And then, during early 2018, Vivo announced its concept Apex smartphone at the MWC 2018 event. The phone was the first to feature a bezel-less design in a true sense and this was due to an interesting piece of technology in the name of elevating front-facing cameras. The phone featured a front camera which rose up in 0.8 seconds when required and retracted after use. Later in 2018, Vivo announced the production variant of the APEX and named it the Vivo NEX. The NEX had all its sensors hidden under the display. For producing sound, Vivo employed a Screen SoundCasting technology that vibrated the screen for delivering sound instead of an earpiece. It had an in-display fingerprint scanner for authentication purposes, a light sensor at the bottom that used an algorithm to compensate ray data for ambient lighting and still room for infrared sensors at the top. However, the highlight of the NEX came from the selfie camera that’s hidden under the display and only ‘pops’ up when asked to, literally. This pop-up camera, as Vivo called it, was driven by a set of micro-stepping motors and independent ICs that helped precisely move the sensors to and fro.
The bezel-less breakthrough continued as we welcomed the launch of the Oppo Find X. The Find X featured a 90+ percent screen-to-body ratio, which it managed to do by employing an elevating module at the top that boasted numerous sensors on the front and dual cameras at the back, all hidden in normal conditions.It was not only the selfie camera that popped up at the top but a whole top portion that elevated from the top of the screen. This included a front camera, a dot projector, a ranging sensor, an infrared sensor and a flood illuminator, all of which combined to give a Face ID-like 3D facial recognition authentication on the phone. That combined with the software tricks that smoothen out the physical movement of the slider module made it a beauty to watch.
The flaws of pop-up and how they have been modified
These two smartphones were the talk of the summer but there were flaws in them as well. While the Vivo NEX was a large smartphone with a slow in-display fingerprint reader, the Oppo Find X lacked a fingerprint scanner altogether. And also one more problem, since both phones employed automated motors to lift the camera module up, there was the dreaded possibility of the motor going dead which might not let you take a selfie on either of them and this could extend to as far as rendering your phone useless since the Find X relied on the same sensors to unlock the front screen.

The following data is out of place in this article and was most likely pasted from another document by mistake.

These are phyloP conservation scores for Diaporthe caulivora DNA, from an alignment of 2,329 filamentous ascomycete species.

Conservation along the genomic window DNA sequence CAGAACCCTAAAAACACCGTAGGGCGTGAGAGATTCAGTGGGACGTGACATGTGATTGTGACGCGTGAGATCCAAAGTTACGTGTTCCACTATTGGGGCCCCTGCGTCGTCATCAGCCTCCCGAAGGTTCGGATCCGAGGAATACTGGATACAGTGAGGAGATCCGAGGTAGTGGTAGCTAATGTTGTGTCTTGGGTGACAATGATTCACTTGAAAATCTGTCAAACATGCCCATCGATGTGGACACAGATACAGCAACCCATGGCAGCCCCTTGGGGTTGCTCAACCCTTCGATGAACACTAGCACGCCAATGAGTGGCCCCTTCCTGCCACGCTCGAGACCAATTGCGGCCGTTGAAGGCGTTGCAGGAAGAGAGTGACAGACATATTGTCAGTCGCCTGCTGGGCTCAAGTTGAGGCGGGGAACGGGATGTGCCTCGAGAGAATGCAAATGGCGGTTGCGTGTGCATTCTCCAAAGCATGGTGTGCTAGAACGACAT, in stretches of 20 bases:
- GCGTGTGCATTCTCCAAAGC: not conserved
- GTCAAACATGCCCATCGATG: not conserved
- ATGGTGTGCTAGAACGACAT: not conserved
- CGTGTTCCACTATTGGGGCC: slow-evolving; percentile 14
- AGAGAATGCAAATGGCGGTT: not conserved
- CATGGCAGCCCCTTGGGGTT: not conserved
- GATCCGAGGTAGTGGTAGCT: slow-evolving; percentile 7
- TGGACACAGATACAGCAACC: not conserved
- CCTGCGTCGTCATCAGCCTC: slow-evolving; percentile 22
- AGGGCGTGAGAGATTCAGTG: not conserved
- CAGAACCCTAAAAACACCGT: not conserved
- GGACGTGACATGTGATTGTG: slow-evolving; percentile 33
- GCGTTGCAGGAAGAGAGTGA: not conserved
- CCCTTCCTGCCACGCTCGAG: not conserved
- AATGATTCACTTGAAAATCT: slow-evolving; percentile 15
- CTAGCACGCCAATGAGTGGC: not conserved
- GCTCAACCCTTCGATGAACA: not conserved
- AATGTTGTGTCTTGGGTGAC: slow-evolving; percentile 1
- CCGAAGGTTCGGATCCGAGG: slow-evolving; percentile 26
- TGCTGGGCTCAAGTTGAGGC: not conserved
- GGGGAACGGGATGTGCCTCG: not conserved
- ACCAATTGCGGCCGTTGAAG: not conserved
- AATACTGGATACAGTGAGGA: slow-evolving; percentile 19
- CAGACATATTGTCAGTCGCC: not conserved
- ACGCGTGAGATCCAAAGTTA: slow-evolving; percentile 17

This is when Xiaomi cashed in their money on the Mi Mix 3. Rather than investing on a motorised camera module, Xiaomi added a magnetic system to the Mi Mix 3 and yes, you manually slide the camera up and down instead of relying on a motor to it for you. The major plus point here was to delete the possibility that your motor might fail and leave you without a selfie camera. The slider consisted of neodymium permanent magnets that made sliding the front screen more reliable to mechanical stress and the phone also came with several functions including answering a call, opening shortcuts or clicking a selfie, all using the sliding mechanism.
Pop-up technology is getting cheaper
Since then, popup cameras with full-screen display have featured in flagships and have also made way towards the mid-range spectrum o smartphones. While the Vivo NEX’s price got down to under Rs 40,000, Vivo made another announcement. This time, its popup camera had crawled into the Vivo V15 Pro and V15 smartphones, both featuring the world’s first 32-megapixel pop-up selfie camera and bringing the pop-up technology to under Rs 30,000 in India. Following that, Vivo’s BBK sibling, Oppo also announced its own take on the pop-up camera with the launch of Oppo F11 Pro which is available for Rs 24,990, almost half the price of the first smartphone with a pop-up camera.
All this leaves us to believe that pop-up cameras are here for a reason and that is to push an all-display smartphone which will have bezels on any side. Until researchers and designers find a way to embed selfie camera, earpiece and other sensors underneath the display of the phone (it’s likely considering we have in-display fingerprint scanners now), sliding cameras or pop-ups are here to stay and are currently, the best way to enjoy a full-screen experience on a smartphone, though not for long we hope.